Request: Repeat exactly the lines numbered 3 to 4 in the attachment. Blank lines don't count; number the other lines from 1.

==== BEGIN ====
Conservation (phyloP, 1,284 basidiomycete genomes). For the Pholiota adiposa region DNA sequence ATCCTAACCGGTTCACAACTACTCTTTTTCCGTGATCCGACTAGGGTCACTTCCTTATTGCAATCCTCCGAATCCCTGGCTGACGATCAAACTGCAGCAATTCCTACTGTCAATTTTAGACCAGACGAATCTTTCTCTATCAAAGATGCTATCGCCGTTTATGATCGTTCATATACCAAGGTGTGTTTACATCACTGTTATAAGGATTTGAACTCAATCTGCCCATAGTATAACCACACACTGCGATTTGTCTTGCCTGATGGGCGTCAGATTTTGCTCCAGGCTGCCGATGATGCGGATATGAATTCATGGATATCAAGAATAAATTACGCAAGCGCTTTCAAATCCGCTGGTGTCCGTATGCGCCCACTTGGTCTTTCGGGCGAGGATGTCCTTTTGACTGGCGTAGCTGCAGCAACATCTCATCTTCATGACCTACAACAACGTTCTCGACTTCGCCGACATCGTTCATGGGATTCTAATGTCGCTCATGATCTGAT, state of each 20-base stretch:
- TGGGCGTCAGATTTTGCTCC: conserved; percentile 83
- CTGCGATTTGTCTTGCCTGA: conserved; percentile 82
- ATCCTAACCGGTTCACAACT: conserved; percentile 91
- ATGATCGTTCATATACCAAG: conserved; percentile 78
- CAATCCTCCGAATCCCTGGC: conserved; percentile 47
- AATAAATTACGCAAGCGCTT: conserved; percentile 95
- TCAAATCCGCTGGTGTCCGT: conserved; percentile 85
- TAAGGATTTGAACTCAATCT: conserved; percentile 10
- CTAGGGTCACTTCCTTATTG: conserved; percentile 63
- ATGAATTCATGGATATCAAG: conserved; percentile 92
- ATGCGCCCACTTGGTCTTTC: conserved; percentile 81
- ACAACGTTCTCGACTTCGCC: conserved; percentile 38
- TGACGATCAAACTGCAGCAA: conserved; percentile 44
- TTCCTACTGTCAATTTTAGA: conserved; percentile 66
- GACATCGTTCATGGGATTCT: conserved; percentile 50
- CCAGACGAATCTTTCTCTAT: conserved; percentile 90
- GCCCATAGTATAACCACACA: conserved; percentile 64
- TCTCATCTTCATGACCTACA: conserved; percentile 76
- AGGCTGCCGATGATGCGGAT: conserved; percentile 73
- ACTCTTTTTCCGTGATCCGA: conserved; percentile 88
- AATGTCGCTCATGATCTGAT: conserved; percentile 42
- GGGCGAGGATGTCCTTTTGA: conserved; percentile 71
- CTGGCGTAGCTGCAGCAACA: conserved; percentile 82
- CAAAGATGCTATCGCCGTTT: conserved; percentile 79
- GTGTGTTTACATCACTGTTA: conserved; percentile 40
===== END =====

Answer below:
- CTGCGATTTGTCTTGCCTGA: conserved; percentile 82
- ATCCTAACCGGTTCACAACT: conserved; percentile 91